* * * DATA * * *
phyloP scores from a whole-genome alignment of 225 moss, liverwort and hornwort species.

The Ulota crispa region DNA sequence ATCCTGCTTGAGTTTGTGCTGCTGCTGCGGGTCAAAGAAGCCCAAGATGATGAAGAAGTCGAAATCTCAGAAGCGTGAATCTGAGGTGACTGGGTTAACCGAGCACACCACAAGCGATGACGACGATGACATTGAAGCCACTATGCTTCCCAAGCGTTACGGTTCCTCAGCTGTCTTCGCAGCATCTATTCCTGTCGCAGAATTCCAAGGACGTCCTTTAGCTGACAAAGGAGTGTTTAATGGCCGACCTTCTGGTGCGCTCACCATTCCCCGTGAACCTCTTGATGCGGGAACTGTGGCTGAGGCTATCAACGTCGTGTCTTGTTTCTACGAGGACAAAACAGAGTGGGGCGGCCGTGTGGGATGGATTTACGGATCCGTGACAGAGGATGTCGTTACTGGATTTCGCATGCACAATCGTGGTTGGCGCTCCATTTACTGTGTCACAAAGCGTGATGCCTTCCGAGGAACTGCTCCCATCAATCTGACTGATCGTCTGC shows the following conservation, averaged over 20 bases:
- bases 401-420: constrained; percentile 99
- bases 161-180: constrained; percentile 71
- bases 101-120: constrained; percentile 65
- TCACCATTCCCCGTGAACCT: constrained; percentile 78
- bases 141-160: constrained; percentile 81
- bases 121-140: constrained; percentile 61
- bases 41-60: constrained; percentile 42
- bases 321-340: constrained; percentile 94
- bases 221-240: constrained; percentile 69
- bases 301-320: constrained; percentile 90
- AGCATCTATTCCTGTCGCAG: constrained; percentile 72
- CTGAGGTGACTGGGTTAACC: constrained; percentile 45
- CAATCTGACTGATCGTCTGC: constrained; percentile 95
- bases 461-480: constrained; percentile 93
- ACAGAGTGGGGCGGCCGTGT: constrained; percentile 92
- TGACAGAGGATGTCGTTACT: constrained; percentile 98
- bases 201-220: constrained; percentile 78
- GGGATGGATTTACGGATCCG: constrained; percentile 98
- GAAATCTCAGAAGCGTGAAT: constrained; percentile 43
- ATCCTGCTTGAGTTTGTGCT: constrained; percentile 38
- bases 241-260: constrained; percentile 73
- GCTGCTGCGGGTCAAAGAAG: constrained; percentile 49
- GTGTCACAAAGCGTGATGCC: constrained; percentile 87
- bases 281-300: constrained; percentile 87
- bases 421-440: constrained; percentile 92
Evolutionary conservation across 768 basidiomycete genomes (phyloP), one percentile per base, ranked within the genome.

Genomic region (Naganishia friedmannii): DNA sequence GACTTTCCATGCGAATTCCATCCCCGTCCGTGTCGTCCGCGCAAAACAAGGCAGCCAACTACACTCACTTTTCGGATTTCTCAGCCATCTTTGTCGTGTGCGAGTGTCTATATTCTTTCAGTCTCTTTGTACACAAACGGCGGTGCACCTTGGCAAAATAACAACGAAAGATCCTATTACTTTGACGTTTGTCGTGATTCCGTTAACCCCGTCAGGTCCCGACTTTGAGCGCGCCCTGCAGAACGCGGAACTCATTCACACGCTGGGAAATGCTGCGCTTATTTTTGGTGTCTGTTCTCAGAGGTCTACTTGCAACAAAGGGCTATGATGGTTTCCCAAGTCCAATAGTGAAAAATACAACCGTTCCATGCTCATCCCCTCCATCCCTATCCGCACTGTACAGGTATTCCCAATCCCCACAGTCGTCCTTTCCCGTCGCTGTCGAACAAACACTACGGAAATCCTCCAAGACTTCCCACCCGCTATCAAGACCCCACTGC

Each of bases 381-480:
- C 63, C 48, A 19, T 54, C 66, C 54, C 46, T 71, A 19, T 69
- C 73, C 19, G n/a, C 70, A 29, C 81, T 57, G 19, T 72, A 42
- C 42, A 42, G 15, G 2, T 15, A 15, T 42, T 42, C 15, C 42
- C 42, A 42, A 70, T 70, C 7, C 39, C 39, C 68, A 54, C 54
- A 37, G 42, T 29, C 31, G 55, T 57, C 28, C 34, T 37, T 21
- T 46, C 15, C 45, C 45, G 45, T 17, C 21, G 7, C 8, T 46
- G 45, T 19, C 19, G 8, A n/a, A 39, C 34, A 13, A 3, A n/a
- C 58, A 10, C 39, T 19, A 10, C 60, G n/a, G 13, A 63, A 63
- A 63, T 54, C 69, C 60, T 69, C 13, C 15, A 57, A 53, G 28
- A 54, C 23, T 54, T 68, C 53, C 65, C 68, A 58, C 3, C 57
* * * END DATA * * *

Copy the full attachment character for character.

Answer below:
phyloP scores from a whole-genome alignment of 225 moss, liverwort and hornwort species.

The Ulota crispa region DNA sequence ATCCTGCTTGAGTTTGTGCTGCTGCTGCGGGTCAAAGAAGCCCAAGATGATGAAGAAGTCGAAATCTCAGAAGCGTGAATCTGAGGTGACTGGGTTAACCGAGCACACCACAAGCGATGACGACGATGACATTGAAGCCACTATGCTTCCCAAGCGTTACGGTTCCTCAGCTGTCTTCGCAGCATCTATTCCTGTCGCAGAATTCCAAGGACGTCCTTTAGCTGACAAAGGAGTGTTTAATGGCCGACCTTCTGGTGCGCTCACCATTCCCCGTGAACCTCTTGATGCGGGAACTGTGGCTGAGGCTATCAACGTCGTGTCTTGTTTCTACGAGGACAAAACAGAGTGGGGCGGCCGTGTGGGATGGATTTACGGATCCGTGACAGAGGATGTCGTTACTGGATTTCGCATGCACAATCGTGGTTGGCGCTCCATTTACTGTGTCACAAAGCGTGATGCCTTCCGAGGAACTGCTCCCATCAATCTGACTGATCGTCTGC shows the following conservation, averaged over 20 bases:
- bases 401-420: constrained; percentile 99
- bases 161-180: constrained; percentile 71
- bases 101-120: constrained; percentile 65
- TCACCATTCCCCGTGAACCT: constrained; percentile 78
- bases 141-160: constrained; percentile 81
- bases 121-140: constrained; percentile 61
- bases 41-60: constrained; percentile 42
- bases 321-340: constrained; percentile 94
- bases 221-240: constrained; percentile 69
- bases 301-320: constrained; percentile 90
- AGCATCTATTCCTGTCGCAG: constrained; percentile 72
- CTGAGGTGACTGGGTTAACC: constrained; percentile 45
- CAATCTGACTGATCGTCTGC: constrained; percentile 95
- bases 461-480: constrained; percentile 93
- ACAGAGTGGGGCGGCCGTGT: constrained; percentile 92
- TGACAGAGGATGTCGTTACT: constrained; percentile 98
- bases 201-220: constrained; percentile 78
- GGGATGGATTTACGGATCCG: constrained; percentile 98
- GAAATCTCAGAAGCGTGAAT: constrained; percentile 43
- ATCCTGCTTGAGTTTGTGCT: constrained; percentile 38
- bases 241-260: constrained; percentile 73
- GCTGCTGCGGGTCAAAGAAG: constrained; percentile 49
- GTGTCACAAAGCGTGATGCC: constrained; percentile 87
- bases 281-300: constrained; percentile 87
- bases 421-440: constrained; percentile 92
Evolutionary conservation across 768 basidiomycete genomes (phyloP), one percentile per base, ranked within the genome.

Genomic region (Naganishia friedmannii): DNA sequence GACTTTCCATGCGAATTCCATCCCCGTCCGTGTCGTCCGCGCAAAACAAGGCAGCCAACTACACTCACTTTTCGGATTTCTCAGCCATCTTTGTCGTGTGCGAGTGTCTATATTCTTTCAGTCTCTTTGTACACAAACGGCGGTGCACCTTGGCAAAATAACAACGAAAGATCCTATTACTTTGACGTTTGTCGTGATTCCGTTAACCCCGTCAGGTCCCGACTTTGAGCGCGCCCTGCAGAACGCGGAACTCATTCACACGCTGGGAAATGCTGCGCTTATTTTTGGTGTCTGTTCTCAGAGGTCTACTTGCAACAAAGGGCTATGATGGTTTCCCAAGTCCAATAGTGAAAAATACAACCGTTCCATGCTCATCCCCTCCATCCCTATCCGCACTGTACAGGTATTCCCAATCCCCACAGTCGTCCTTTCCCGTCGCTGTCGAACAAACACTACGGAAATCCTCCAAGACTTCCCACCCGCTATCAAGACCCCACTGC

Each of bases 381-480:
- C 63, C 48, A 19, T 54, C 66, C 54, C 46, T 71, A 19, T 69
- C 73, C 19, G n/a, C 70, A 29, C 81, T 57, G 19, T 72, A 42
- C 42, A 42, G 15, G 2, T 15, A 15, T 42, T 42, C 15, C 42
- C 42, A 42, A 70, T 70, C 7, C 39, C 39, C 68, A 54, C 54
- A 37, G 42, T 29, C 31, G 55, T 57, C 28, C 34, T 37, T 21
- T 46, C 15, C 45, C 45, G 45, T 17, C 21, G 7, C 8, T 46
- G 45, T 19, C 19, G 8, A n/a, A 39, C 34, A 13, A 3, A n/a
- C 58, A 10, C 39, T 19, A 10, C 60, G n/a, G 13, A 63, A 63
- A 63, T 54, C 69, C 60, T 69, C 13, C 15, A 57, A 53, G 28
- A 54, C 23, T 54, T 68, C 53, C 65, C 68, A 58, C 3, C 57